I was not always a person with Parkinson’s. For more than two decades, I was a scientist. Better than that, I was a neuroscientist. And better still, a research neuroscientist. And to be a research neuroscientist in the 1980s and 90s was to win first prize in the lottery of life.
I often reflect on my chosen area of research, wondering, in essence, whether I chose it or it chose me. With hindsight I wonder if it chose me in some way to prepare me for the second half of my life, life after research. Why? Because my main chosen area of investigation was Parkinson’s, specifically dopamine function in the basal ganglia. I came to the London Hospital Medical College as it then was, in 1980 to do postgraduate research on the factors controlling dopamine function. Although I didn’t know it at the time, this medical school was where James Parkinson himself had trained to be a physician. Doing my postgraduate research there had a certain symmetry.
For those of you unfamiliar with the process, doctoral (postgraduate) research is conducted under the supervision of a senior academic. And such is the intensity of the investigational process that the relationship between supervisor and student is critical to the success of the research. It is like the relationship between the quarterback and the coach on an American football team. A bad relationship renders the process unworkable. But with a good working relationship, everything else falls into place. I was blessed – my supervisor, Zyg K, was inspirational. He firmly believed that nothing was impossible. Sure, there were things that had never been done before, but that didn’t make them impossible. It made them exciting. His attitude was infectious. It is a measure of the man and his influence upon me that we remain friends to this day. He set me off on a journey I would never forget.
I can honestly say that I have never been happier than when I was involved in research. There was a sense that every single new day might bring some new learning or understanding. Every sunrise was gilded with optimism, every sunset with satisfaction. To be a research neuroscientist in the 80s and 90s was to be given the key to a chamber of secrets. This was a time of huge change in neuroscience with, it seemed, new breakthroughs every other week. We were fortunate to be using techniques that were, albeit briefly, in the vanguard.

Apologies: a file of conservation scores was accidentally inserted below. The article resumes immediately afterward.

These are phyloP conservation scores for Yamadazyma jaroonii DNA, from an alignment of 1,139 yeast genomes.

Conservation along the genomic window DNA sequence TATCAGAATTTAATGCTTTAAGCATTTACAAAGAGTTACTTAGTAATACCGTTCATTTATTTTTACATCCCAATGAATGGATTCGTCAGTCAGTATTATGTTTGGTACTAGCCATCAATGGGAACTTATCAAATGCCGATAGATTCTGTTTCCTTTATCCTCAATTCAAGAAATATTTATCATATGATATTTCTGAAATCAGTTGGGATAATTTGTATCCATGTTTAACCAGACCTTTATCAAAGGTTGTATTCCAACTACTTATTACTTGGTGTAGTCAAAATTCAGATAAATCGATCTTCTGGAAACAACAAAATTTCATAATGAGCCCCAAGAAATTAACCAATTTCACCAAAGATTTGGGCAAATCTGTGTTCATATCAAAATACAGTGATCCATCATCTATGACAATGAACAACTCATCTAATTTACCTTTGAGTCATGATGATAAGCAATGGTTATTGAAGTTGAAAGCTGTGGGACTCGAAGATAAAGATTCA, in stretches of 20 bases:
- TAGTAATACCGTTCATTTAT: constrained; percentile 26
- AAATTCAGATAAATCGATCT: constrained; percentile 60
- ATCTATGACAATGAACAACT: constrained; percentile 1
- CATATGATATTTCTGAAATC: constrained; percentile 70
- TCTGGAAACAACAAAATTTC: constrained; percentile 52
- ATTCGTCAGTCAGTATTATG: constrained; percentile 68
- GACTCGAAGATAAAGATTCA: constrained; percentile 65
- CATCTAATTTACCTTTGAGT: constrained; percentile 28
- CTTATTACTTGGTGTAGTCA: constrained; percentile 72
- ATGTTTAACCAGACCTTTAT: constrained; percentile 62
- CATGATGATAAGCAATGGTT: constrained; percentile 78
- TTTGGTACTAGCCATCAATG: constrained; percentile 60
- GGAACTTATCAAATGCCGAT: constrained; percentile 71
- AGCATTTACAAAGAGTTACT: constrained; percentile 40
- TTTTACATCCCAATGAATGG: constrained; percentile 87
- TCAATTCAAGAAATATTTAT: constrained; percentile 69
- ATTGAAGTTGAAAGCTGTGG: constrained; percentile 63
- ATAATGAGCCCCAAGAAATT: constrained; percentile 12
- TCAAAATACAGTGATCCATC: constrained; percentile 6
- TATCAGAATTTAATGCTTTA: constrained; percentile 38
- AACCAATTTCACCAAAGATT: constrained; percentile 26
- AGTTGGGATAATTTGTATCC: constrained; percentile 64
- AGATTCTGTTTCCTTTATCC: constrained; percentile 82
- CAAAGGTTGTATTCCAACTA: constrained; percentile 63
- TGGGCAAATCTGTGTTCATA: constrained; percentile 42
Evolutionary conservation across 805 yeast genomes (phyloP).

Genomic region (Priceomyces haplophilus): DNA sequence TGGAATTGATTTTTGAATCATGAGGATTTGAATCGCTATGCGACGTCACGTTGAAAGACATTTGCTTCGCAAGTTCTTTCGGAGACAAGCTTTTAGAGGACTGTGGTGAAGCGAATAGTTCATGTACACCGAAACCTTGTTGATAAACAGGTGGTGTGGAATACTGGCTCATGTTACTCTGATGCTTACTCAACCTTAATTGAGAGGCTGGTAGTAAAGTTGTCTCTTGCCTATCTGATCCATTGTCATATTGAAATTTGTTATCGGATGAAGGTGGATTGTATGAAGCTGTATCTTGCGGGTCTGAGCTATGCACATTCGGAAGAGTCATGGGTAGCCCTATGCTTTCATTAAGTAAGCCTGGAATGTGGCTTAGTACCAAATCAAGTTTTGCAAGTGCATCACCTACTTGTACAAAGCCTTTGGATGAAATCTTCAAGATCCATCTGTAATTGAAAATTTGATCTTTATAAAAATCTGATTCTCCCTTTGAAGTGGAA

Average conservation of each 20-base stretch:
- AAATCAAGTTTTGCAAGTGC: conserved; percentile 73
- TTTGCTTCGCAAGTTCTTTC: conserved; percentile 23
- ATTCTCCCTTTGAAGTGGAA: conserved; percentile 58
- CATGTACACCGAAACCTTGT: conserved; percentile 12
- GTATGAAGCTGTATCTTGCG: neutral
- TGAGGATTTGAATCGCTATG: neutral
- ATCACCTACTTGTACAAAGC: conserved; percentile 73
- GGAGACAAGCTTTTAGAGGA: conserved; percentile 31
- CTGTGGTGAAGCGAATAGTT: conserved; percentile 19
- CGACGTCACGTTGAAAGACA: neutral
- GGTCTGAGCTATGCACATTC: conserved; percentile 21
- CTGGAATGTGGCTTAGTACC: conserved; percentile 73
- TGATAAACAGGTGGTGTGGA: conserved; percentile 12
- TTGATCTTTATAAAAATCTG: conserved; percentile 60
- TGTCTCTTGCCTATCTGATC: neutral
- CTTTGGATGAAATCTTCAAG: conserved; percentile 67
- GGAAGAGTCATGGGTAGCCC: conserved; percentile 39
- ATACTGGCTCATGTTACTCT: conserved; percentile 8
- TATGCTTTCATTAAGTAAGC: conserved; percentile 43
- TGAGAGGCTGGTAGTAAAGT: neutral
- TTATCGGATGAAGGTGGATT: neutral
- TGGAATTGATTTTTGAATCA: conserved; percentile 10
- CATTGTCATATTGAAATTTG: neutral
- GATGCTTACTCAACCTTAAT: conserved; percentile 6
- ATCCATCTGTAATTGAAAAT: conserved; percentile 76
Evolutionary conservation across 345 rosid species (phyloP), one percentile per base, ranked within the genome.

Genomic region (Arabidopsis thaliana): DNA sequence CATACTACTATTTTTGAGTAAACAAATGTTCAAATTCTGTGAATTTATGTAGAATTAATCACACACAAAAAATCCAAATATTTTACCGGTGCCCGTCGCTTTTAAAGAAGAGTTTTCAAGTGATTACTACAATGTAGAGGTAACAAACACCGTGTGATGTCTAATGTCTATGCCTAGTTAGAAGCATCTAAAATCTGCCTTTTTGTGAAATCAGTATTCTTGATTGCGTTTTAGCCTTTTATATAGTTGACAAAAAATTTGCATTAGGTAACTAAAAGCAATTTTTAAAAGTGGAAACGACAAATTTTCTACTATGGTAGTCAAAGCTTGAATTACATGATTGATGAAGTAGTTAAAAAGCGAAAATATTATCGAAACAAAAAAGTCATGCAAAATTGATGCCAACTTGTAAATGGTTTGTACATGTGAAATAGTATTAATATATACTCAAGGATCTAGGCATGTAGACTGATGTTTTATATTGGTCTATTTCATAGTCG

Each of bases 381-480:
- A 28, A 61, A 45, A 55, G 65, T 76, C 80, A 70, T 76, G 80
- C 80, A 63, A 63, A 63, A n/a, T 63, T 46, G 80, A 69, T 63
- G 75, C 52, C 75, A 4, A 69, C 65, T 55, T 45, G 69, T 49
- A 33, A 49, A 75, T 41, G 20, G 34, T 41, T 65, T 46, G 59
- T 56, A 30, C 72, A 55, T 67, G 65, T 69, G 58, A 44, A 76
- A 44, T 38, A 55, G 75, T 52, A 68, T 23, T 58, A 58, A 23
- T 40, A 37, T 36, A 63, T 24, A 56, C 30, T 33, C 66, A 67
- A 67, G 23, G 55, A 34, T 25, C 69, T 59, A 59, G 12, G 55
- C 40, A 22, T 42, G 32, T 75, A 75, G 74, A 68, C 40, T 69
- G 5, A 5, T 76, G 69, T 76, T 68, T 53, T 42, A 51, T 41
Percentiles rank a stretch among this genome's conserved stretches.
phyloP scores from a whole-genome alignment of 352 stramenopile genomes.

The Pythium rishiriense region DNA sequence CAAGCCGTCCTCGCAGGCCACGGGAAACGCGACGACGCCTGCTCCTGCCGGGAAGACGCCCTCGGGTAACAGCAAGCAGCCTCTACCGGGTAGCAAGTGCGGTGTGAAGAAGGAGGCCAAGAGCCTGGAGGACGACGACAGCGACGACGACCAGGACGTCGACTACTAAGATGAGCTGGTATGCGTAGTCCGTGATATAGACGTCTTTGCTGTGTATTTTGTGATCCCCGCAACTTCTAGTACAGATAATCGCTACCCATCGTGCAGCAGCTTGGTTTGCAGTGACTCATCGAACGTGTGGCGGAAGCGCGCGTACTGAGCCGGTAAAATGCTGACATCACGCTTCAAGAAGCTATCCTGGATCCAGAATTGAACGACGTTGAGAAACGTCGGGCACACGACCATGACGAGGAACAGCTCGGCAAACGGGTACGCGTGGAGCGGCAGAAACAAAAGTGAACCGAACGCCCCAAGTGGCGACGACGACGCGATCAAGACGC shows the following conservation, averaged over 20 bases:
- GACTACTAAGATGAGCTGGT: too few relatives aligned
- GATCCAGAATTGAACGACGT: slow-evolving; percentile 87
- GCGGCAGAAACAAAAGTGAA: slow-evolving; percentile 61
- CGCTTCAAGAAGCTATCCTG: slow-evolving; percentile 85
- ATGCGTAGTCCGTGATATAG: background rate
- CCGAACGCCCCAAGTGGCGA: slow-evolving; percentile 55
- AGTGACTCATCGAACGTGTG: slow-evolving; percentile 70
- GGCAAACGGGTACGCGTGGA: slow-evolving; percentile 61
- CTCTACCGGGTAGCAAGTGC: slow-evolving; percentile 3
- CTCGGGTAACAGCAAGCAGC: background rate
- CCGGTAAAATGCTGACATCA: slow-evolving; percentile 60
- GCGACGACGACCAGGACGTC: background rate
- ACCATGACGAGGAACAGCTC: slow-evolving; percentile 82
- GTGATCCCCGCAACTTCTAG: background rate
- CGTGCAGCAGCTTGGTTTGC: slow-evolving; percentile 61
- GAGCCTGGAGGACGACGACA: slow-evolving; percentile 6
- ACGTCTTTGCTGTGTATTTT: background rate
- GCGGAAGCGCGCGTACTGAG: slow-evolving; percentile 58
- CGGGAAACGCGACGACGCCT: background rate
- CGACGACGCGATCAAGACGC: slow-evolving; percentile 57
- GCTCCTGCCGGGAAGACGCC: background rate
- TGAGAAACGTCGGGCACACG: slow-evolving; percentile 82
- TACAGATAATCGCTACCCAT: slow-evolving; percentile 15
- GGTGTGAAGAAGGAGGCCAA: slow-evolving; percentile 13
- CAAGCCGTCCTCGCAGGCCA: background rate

I won’t bore you with the details but the gist of it was simple. Neurotransmission, the process by which nerve cells communicate with each other, takes place on a timescale shorter than a second, in milliseconds and tens of milliseconds. We had a method that could look at the changing neurotransmitters, especially dopamine, over that timeframe, in essence listening to nerve cells chattering to each other. For a few short years, everything we looked at turned to gold. Everything seemed to provide new insights into the fundamentals of neurotransmission. We published papers, spoke at conferences, spread the word in every sense.
And when the chance arose, I took over my own lab and had students of my own. We looked ever deeper at the mysteries of dopamine and its roles in the basal ganglia and limbic system. For more than a decade, we continued where my PhD had finished. I tried to instil the lessons Zyg had taught me into my own students. Several have gone on to great things, are professors and – who knows – maybe pass on some of my thoughts to their students. God help them!
I’ve often been asked what it is about research that made me so passionate. It’s not simply knowledge. That is easily acquired with time. I think it’s a number of things. Partly it’s creativity. Anyone who subscribes to the notion that artists are creative and that scientists are not has clearly never been anywhere near a research laboratory. Some of the most creative and imaginative minds I know work not with paints and easels but with technology at the very limit of its capabilities. Good scientists are always asking “what if…”. The best are finding ways of answering the question.
It is the nature of research that it answers questions. And it’s competitive. Other labs are looking for the same answers. That lends a frisson of excitement to everything in research. Few things were more satisfying than reaching the end of a week and knowing that you had found the answer to a critical question. Over that weekend, and before the results were published, you knew that you and you alone were the only person in the world who knew that particular answer. It made you tingle.
But for me, the joy in answering research questions did not lie in finding the answer. It lay in knowing that it was the answer, that there could be no doubt.
If fate hadn’t dictated otherwise, I’m sure I would still be in research. It was where my passion lay. It was where I felt alive. And if nothing else my life with dopamine prepared me for my life without.